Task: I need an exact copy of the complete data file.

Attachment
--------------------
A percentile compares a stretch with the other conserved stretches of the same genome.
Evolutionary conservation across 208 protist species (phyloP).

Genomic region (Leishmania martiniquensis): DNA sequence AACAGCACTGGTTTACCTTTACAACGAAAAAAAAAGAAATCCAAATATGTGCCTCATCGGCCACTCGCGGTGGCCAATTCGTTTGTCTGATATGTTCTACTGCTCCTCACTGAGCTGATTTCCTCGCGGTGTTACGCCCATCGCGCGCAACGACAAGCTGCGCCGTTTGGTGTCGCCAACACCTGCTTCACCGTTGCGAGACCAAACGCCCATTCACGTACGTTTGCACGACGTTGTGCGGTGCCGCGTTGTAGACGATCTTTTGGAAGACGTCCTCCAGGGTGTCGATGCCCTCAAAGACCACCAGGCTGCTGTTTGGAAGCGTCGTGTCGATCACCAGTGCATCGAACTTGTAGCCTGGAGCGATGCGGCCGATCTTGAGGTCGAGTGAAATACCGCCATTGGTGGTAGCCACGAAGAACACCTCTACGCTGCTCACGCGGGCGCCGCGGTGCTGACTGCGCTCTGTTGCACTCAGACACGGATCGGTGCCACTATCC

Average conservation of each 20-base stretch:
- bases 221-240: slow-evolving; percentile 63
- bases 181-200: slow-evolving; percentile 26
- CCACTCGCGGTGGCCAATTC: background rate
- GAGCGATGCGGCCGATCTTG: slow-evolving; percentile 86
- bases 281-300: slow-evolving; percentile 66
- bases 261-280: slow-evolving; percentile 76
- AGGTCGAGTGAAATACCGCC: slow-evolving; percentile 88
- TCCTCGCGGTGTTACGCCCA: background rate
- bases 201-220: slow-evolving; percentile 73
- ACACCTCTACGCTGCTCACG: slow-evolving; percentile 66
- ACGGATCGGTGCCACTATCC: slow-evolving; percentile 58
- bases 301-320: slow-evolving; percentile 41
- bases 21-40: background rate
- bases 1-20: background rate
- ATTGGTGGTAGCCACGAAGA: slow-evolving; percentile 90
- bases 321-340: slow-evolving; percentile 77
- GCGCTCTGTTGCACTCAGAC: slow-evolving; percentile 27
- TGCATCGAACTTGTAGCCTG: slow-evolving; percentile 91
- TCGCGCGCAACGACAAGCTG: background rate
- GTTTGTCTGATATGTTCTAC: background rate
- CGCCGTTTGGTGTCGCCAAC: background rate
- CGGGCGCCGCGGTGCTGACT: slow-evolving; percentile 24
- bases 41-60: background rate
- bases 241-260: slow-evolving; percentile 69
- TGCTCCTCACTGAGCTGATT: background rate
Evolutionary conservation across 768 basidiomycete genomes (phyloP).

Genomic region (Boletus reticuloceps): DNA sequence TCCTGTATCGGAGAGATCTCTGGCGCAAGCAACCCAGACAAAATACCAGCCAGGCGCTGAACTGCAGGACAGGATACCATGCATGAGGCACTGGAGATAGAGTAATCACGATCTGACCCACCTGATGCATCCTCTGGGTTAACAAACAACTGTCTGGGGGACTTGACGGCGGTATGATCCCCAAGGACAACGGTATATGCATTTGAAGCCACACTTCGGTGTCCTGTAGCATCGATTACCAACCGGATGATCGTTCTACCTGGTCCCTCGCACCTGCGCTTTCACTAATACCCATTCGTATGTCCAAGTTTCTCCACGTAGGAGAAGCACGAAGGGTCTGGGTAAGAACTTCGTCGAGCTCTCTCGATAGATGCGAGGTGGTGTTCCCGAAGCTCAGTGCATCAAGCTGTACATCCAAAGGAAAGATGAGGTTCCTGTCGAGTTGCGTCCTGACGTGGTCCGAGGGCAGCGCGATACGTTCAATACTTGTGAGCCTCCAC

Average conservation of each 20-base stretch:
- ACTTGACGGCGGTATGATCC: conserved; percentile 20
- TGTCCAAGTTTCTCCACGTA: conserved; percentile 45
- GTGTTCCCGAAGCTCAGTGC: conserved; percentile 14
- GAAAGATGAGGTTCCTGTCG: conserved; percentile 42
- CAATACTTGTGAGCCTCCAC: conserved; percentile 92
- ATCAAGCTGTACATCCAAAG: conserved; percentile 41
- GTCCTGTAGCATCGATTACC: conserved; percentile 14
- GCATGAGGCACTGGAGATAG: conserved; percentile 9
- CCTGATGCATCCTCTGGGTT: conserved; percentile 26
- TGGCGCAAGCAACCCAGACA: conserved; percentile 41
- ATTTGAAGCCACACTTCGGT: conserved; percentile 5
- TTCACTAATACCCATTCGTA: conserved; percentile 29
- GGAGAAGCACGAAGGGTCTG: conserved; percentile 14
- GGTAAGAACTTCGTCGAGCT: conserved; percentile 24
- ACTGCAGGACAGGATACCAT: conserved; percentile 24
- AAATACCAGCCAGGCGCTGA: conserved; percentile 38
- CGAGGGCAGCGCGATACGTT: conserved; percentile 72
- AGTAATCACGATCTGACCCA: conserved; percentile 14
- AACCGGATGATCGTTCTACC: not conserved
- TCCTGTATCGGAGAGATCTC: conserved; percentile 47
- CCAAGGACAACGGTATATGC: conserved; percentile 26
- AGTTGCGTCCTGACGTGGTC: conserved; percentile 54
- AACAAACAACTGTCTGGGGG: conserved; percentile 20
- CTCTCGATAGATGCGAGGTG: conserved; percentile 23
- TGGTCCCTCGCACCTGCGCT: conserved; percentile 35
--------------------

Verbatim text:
A percentile compares a stretch with the other conserved stretches of the same genome.
Evolutionary conservation across 208 protist species (phyloP).

Genomic region (Leishmania martiniquensis): DNA sequence AACAGCACTGGTTTACCTTTACAACGAAAAAAAAAGAAATCCAAATATGTGCCTCATCGGCCACTCGCGGTGGCCAATTCGTTTGTCTGATATGTTCTACTGCTCCTCACTGAGCTGATTTCCTCGCGGTGTTACGCCCATCGCGCGCAACGACAAGCTGCGCCGTTTGGTGTCGCCAACACCTGCTTCACCGTTGCGAGACCAAACGCCCATTCACGTACGTTTGCACGACGTTGTGCGGTGCCGCGTTGTAGACGATCTTTTGGAAGACGTCCTCCAGGGTGTCGATGCCCTCAAAGACCACCAGGCTGCTGTTTGGAAGCGTCGTGTCGATCACCAGTGCATCGAACTTGTAGCCTGGAGCGATGCGGCCGATCTTGAGGTCGAGTGAAATACCGCCATTGGTGGTAGCCACGAAGAACACCTCTACGCTGCTCACGCGGGCGCCGCGGTGCTGACTGCGCTCTGTTGCACTCAGACACGGATCGGTGCCACTATCC

Average conservation of each 20-base stretch:
- bases 221-240: slow-evolving; percentile 63
- bases 181-200: slow-evolving; percentile 26
- CCACTCGCGGTGGCCAATTC: background rate
- GAGCGATGCGGCCGATCTTG: slow-evolving; percentile 86
- bases 281-300: slow-evolving; percentile 66
- bases 261-280: slow-evolving; percentile 76
- AGGTCGAGTGAAATACCGCC: slow-evolving; percentile 88
- TCCTCGCGGTGTTACGCCCA: background rate
- bases 201-220: slow-evolving; percentile 73
- ACACCTCTACGCTGCTCACG: slow-evolving; percentile 66
- ACGGATCGGTGCCACTATCC: slow-evolving; percentile 58
- bases 301-320: slow-evolving; percentile 41
- bases 21-40: background rate
- bases 1-20: background rate
- ATTGGTGGTAGCCACGAAGA: slow-evolving; percentile 90
- bases 321-340: slow-evolving; percentile 77
- GCGCTCTGTTGCACTCAGAC: slow-evolving; percentile 27
- TGCATCGAACTTGTAGCCTG: slow-evolving; percentile 91
- TCGCGCGCAACGACAAGCTG: background rate
- GTTTGTCTGATATGTTCTAC: background rate
- CGCCGTTTGGTGTCGCCAAC: background rate
- CGGGCGCCGCGGTGCTGACT: slow-evolving; percentile 24
- bases 41-60: background rate
- bases 241-260: slow-evolving; percentile 69
- TGCTCCTCACTGAGCTGATT: background rate
Evolutionary conservation across 768 basidiomycete genomes (phyloP).

Genomic region (Boletus reticuloceps): DNA sequence TCCTGTATCGGAGAGATCTCTGGCGCAAGCAACCCAGACAAAATACCAGCCAGGCGCTGAACTGCAGGACAGGATACCATGCATGAGGCACTGGAGATAGAGTAATCACGATCTGACCCACCTGATGCATCCTCTGGGTTAACAAACAACTGTCTGGGGGACTTGACGGCGGTATGATCCCCAAGGACAACGGTATATGCATTTGAAGCCACACTTCGGTGTCCTGTAGCATCGATTACCAACCGGATGATCGTTCTACCTGGTCCCTCGCACCTGCGCTTTCACTAATACCCATTCGTATGTCCAAGTTTCTCCACGTAGGAGAAGCACGAAGGGTCTGGGTAAGAACTTCGTCGAGCTCTCTCGATAGATGCGAGGTGGTGTTCCCGAAGCTCAGTGCATCAAGCTGTACATCCAAAGGAAAGATGAGGTTCCTGTCGAGTTGCGTCCTGACGTGGTCCGAGGGCAGCGCGATACGTTCAATACTTGTGAGCCTCCAC

Average conservation of each 20-base stretch:
- ACTTGACGGCGGTATGATCC: conserved; percentile 20
- TGTCCAAGTTTCTCCACGTA: conserved; percentile 45
- GTGTTCCCGAAGCTCAGTGC: conserved; percentile 14
- GAAAGATGAGGTTCCTGTCG: conserved; percentile 42
- CAATACTTGTGAGCCTCCAC: conserved; percentile 92
- ATCAAGCTGTACATCCAAAG: conserved; percentile 41
- GTCCTGTAGCATCGATTACC: conserved; percentile 14
- GCATGAGGCACTGGAGATAG: conserved; percentile 9
- CCTGATGCATCCTCTGGGTT: conserved; percentile 26
- TGGCGCAAGCAACCCAGACA: conserved; percentile 41
- ATTTGAAGCCACACTTCGGT: conserved; percentile 5
- TTCACTAATACCCATTCGTA: conserved; percentile 29
- GGAGAAGCACGAAGGGTCTG: conserved; percentile 14
- GGTAAGAACTTCGTCGAGCT: conserved; percentile 24
- ACTGCAGGACAGGATACCAT: conserved; percentile 24
- AAATACCAGCCAGGCGCTGA: conserved; percentile 38
- CGAGGGCAGCGCGATACGTT: conserved; percentile 72
- AGTAATCACGATCTGACCCA: conserved; percentile 14
- AACCGGATGATCGTTCTACC: not conserved
- TCCTGTATCGGAGAGATCTC: conserved; percentile 47
- CCAAGGACAACGGTATATGC: conserved; percentile 26
- AGTTGCGTCCTGACGTGGTC: conserved; percentile 54
- AACAAACAACTGTCTGGGGG: conserved; percentile 20
- CTCTCGATAGATGCGAGGTG: conserved; percentile 23
- TGGTCCCTCGCACCTGCGCT: conserved; percentile 35